Wheat is leading the charge higher yet again after news outlets yesterday reported a flurry of export restrictions for some staple commodities from the governments of Kazakhstan, Vietnam, Serbia, and Russia. To be clear, there have not been any restrictions on wheat exports, but the coronavirus-inspired hoarding on the part of consumers is prompting political concern over food inflation. Russia suspended the export of groats–a popular side dish in Russia. Kazakhstan banned exports of flour, carrots, sugar, and potatoes. Vietnam suspended export registrations for rice. Serbia suspended sunflower oil exports.
Media attention to these measures is attracting financial players to buy wheat futures. Chicago SRW futures have the legacy status as a benchmark for world wheat; however, the smaller crop this year and multi-year trend of volume and open interest migrating to KC leaves the W futures market with less commercial liquidity than would be historically normal; this imbalance is driving sharp gains in Chicago. Commercial trade in world wheat, as well as the demand for bread and pasta products being hoarded by consumers, would be more fundamentally represented by KW and MW futures.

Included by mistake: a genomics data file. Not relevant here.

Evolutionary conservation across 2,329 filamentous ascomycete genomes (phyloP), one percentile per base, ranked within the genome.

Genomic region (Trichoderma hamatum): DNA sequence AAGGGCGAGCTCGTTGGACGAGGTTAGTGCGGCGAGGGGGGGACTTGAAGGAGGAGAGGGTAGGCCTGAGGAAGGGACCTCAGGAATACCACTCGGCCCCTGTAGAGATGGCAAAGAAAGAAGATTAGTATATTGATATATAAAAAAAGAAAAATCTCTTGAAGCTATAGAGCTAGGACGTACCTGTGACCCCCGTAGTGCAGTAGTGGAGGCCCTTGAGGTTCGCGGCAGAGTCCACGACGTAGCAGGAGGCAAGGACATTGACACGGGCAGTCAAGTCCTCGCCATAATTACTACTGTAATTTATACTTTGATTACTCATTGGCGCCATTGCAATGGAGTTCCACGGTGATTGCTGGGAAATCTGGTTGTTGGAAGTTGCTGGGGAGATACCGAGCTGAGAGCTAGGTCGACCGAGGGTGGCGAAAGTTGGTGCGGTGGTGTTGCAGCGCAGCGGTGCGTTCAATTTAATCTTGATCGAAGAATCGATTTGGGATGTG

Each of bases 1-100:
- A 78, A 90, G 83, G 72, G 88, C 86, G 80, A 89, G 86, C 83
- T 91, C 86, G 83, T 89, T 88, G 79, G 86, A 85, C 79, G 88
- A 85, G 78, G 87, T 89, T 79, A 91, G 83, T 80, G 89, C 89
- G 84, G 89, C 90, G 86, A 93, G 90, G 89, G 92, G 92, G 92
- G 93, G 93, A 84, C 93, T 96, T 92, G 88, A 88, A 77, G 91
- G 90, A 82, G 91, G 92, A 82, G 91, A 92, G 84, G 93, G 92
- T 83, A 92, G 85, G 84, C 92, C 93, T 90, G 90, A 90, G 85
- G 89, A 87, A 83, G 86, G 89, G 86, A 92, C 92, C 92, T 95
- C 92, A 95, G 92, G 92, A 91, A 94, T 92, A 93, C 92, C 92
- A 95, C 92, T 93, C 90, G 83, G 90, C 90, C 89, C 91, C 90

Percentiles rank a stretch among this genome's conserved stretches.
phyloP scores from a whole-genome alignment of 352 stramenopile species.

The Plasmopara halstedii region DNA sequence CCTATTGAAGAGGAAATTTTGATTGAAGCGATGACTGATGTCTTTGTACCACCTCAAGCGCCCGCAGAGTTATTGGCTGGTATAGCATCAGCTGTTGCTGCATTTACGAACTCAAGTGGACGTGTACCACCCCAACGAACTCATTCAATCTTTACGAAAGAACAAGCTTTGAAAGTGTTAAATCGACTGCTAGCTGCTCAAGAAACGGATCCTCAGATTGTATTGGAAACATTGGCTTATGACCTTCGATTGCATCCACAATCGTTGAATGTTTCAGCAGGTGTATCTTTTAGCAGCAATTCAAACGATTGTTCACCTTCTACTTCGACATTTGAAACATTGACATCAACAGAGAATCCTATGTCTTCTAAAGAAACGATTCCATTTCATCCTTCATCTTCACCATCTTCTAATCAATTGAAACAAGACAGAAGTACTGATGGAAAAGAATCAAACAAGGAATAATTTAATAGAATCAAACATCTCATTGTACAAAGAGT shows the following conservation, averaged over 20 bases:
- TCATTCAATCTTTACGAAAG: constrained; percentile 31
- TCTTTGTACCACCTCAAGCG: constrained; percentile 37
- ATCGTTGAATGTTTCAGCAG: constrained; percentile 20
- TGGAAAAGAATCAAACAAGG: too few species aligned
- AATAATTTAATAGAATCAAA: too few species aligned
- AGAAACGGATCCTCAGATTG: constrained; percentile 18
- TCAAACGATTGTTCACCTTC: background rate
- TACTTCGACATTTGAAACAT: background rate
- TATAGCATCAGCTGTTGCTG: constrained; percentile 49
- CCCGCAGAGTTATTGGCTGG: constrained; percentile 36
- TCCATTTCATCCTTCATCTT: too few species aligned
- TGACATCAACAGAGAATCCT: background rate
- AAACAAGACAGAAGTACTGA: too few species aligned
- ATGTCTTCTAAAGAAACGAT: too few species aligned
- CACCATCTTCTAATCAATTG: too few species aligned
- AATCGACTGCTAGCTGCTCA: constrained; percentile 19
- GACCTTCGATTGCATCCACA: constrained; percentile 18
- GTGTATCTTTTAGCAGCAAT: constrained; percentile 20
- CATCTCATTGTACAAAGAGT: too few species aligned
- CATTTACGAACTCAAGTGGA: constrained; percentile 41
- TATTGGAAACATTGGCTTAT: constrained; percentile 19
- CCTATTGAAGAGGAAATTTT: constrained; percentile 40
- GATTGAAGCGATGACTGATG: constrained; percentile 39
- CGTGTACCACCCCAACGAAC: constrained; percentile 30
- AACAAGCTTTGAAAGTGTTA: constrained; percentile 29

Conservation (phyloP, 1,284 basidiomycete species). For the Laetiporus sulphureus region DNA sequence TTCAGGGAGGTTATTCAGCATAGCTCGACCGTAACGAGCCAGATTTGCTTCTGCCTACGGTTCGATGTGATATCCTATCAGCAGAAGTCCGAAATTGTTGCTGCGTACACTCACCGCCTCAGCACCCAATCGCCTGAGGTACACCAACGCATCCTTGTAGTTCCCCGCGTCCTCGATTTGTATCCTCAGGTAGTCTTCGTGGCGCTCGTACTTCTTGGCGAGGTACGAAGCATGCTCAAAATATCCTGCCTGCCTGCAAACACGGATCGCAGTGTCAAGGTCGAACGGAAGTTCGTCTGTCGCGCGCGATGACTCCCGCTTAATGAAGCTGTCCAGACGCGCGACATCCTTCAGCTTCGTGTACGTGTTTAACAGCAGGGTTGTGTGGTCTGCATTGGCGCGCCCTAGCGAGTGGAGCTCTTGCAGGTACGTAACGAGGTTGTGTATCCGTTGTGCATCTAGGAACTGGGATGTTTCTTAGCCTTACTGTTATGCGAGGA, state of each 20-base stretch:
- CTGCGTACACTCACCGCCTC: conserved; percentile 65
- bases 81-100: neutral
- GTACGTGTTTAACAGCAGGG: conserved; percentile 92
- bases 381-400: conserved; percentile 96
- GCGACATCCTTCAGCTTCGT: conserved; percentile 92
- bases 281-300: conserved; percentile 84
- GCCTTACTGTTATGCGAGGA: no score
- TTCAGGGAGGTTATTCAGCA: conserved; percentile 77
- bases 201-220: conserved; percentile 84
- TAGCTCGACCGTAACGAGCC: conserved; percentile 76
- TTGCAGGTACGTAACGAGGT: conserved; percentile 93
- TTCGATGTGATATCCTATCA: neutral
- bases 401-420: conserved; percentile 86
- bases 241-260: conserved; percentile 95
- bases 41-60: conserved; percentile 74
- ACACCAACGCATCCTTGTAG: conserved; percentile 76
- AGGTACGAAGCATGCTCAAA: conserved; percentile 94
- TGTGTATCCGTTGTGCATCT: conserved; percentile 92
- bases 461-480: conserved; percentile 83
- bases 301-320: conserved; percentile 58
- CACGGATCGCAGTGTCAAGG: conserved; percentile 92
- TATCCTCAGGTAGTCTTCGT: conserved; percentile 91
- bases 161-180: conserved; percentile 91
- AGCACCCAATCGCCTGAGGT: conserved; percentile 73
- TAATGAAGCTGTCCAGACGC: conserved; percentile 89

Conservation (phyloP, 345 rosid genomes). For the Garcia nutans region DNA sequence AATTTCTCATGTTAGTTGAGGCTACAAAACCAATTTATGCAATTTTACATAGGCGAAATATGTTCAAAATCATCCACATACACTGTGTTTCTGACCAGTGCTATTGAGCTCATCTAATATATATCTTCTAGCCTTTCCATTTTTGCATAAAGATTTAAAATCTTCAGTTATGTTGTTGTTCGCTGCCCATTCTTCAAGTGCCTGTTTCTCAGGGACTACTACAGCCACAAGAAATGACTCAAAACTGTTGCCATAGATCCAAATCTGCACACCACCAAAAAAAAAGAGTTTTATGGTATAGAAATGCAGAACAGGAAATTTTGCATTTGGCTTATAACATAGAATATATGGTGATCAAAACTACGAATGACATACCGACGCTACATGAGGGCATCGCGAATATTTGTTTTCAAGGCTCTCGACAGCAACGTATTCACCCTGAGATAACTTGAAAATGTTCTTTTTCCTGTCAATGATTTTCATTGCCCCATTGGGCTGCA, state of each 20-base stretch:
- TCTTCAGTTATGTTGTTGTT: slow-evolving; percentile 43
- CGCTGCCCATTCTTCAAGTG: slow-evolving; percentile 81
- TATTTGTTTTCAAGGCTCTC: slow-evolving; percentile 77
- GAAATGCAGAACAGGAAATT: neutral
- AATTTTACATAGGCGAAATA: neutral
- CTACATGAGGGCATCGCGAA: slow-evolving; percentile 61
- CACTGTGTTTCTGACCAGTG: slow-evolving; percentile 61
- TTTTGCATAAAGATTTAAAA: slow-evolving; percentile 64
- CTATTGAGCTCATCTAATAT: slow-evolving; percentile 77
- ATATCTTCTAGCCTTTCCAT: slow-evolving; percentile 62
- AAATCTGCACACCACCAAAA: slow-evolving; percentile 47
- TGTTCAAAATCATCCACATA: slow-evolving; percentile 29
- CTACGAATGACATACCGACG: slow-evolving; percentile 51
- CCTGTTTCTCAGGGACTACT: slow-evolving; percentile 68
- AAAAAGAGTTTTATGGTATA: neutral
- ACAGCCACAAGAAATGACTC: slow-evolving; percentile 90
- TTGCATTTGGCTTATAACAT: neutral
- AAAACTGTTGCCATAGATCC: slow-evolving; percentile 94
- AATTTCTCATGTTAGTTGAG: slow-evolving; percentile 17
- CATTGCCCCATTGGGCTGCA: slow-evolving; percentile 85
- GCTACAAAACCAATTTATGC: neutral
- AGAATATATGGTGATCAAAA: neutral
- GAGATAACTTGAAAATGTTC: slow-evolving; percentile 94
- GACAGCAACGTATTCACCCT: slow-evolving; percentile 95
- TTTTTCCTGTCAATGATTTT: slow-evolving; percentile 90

Corn and soybeans are both firmer in quiet trade.